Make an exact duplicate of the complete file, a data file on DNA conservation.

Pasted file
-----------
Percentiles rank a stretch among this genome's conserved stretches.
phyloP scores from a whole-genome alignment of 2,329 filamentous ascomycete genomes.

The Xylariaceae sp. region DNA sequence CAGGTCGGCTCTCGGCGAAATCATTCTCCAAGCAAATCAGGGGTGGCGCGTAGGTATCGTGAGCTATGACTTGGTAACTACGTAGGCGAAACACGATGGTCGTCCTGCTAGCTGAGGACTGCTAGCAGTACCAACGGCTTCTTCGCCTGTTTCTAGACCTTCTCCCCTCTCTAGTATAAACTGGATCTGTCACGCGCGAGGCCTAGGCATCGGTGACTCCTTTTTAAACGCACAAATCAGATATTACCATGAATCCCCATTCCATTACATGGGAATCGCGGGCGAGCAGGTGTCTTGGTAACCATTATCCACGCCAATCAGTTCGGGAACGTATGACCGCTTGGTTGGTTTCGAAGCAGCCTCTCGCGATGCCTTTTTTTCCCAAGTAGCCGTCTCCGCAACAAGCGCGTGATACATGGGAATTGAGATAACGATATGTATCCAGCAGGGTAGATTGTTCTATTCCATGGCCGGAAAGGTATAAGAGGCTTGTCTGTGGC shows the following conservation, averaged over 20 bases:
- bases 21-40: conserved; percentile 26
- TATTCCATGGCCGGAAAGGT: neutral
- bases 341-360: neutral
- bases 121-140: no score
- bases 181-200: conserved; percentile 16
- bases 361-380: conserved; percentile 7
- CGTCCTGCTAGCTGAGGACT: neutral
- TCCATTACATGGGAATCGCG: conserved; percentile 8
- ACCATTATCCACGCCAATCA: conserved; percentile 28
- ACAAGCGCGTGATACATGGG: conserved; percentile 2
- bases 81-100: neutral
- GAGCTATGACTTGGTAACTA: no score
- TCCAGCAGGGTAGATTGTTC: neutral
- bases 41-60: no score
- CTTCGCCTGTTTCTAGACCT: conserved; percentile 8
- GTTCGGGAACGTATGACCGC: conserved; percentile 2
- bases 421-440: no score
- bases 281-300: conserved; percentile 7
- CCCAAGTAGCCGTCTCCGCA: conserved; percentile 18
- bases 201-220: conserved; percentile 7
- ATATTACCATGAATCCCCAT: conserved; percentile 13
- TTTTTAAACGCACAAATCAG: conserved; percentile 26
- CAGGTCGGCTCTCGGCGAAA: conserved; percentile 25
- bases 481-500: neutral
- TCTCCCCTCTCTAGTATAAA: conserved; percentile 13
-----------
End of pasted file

Percentiles rank a stretch among this genome's conserved stretches.
phyloP scores from a whole-genome alignment of 2,329 filamentous ascomycete genomes.

The Xylariaceae sp. region DNA sequence CAGGTCGGCTCTCGGCGAAATCATTCTCCAAGCAAATCAGGGGTGGCGCGTAGGTATCGTGAGCTATGACTTGGTAACTACGTAGGCGAAACACGATGGTCGTCCTGCTAGCTGAGGACTGCTAGCAGTACCAACGGCTTCTTCGCCTGTTTCTAGACCTTCTCCCCTCTCTAGTATAAACTGGATCTGTCACGCGCGAGGCCTAGGCATCGGTGACTCCTTTTTAAACGCACAAATCAGATATTACCATGAATCCCCATTCCATTACATGGGAATCGCGGGCGAGCAGGTGTCTTGGTAACCATTATCCACGCCAATCAGTTCGGGAACGTATGACCGCTTGGTTGGTTTCGAAGCAGCCTCTCGCGATGCCTTTTTTTCCCAAGTAGCCGTCTCCGCAACAAGCGCGTGATACATGGGAATTGAGATAACGATATGTATCCAGCAGGGTAGATTGTTCTATTCCATGGCCGGAAAGGTATAAGAGGCTTGTCTGTGGC shows the following conservation, averaged over 20 bases:
- bases 21-40: conserved; percentile 26
- TATTCCATGGCCGGAAAGGT: neutral
- bases 341-360: neutral
- bases 121-140: no score
- bases 181-200: conserved; percentile 16
- bases 361-380: conserved; percentile 7
- CGTCCTGCTAGCTGAGGACT: neutral
- TCCATTACATGGGAATCGCG: conserved; percentile 8
- ACCATTATCCACGCCAATCA: conserved; percentile 28
- ACAAGCGCGTGATACATGGG: conserved; percentile 2
- bases 81-100: neutral
- GAGCTATGACTTGGTAACTA: no score
- TCCAGCAGGGTAGATTGTTC: neutral
- bases 41-60: no score
- CTTCGCCTGTTTCTAGACCT: conserved; percentile 8
- GTTCGGGAACGTATGACCGC: conserved; percentile 2
- bases 421-440: no score
- bases 281-300: conserved; percentile 7
- CCCAAGTAGCCGTCTCCGCA: conserved; percentile 18
- bases 201-220: conserved; percentile 7
- ATATTACCATGAATCCCCAT: conserved; percentile 13
- TTTTTAAACGCACAAATCAG: conserved; percentile 26
- CAGGTCGGCTCTCGGCGAAA: conserved; percentile 25
- bases 481-500: neutral
- TCTCCCCTCTCTAGTATAAA: conserved; percentile 13